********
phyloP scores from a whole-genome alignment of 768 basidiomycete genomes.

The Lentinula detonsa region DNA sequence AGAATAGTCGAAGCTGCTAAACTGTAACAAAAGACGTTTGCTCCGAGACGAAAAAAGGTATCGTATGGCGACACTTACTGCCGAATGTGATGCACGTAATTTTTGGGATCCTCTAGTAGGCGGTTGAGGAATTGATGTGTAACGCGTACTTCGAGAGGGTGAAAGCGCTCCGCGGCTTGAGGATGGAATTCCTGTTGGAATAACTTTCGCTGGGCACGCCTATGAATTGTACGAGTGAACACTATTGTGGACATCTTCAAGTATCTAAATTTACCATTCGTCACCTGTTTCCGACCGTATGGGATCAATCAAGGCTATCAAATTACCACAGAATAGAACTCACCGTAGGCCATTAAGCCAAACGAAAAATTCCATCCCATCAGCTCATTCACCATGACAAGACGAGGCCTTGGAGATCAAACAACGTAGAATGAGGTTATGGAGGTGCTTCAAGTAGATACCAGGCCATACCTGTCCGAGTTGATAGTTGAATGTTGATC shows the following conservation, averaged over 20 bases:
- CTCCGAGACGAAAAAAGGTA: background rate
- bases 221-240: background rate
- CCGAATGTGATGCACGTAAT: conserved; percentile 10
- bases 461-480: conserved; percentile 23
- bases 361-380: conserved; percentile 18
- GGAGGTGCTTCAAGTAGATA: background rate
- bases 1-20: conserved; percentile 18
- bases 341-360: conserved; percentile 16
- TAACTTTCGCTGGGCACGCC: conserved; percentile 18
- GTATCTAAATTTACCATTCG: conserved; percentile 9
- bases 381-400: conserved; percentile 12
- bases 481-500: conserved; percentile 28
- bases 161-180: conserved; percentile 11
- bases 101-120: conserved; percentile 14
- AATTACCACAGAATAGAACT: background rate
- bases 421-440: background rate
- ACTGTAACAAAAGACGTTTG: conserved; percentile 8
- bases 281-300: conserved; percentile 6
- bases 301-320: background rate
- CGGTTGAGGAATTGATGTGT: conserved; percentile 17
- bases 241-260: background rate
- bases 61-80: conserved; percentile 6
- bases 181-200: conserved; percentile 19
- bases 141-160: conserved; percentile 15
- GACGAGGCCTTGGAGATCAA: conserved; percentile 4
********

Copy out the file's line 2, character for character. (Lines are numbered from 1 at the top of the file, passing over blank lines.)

The Lentinula detonsa region DNA sequence AGAATAGTCGAAGCTGCTAAACTGTAACAAAAGACGTTTGCTCCGAGACGAAAAAAGGTATCGTATGGCGACACTTACTGCCGAATGTGATGCACGTAATTTTTGGGATCCTCTAGTAGGCGGTTGAGGAATTGATGTGTAACGCGTACTTCGAGAGGGTGAAAGCGCTCCGCGGCTTGAGGATGGAATTCCTGTTGGAATAACTTTCGCTGGGCACGCCTATGAATTGTACGAGTGAACACTATTGTGGACATCTTCAAGTATCTAAATTTACCATTCGTCACCTGTTTCCGACCGTATGGGATCAATCAAGGCTATCAAATTACCACAGAATAGAACTCACCGTAGGCCATTAAGCCAAACGAAAAATTCCATCCCATCAGCTCATTCACCATGACAAGACGAGGCCTTGGAGATCAAACAACGTAGAATGAGGTTATGGAGGTGCTTCAAGTAGATACCAGGCCATACCTGTCCGAGTTGATAGTTGAATGTTGATC shows the following conservation, averaged over 20 bases: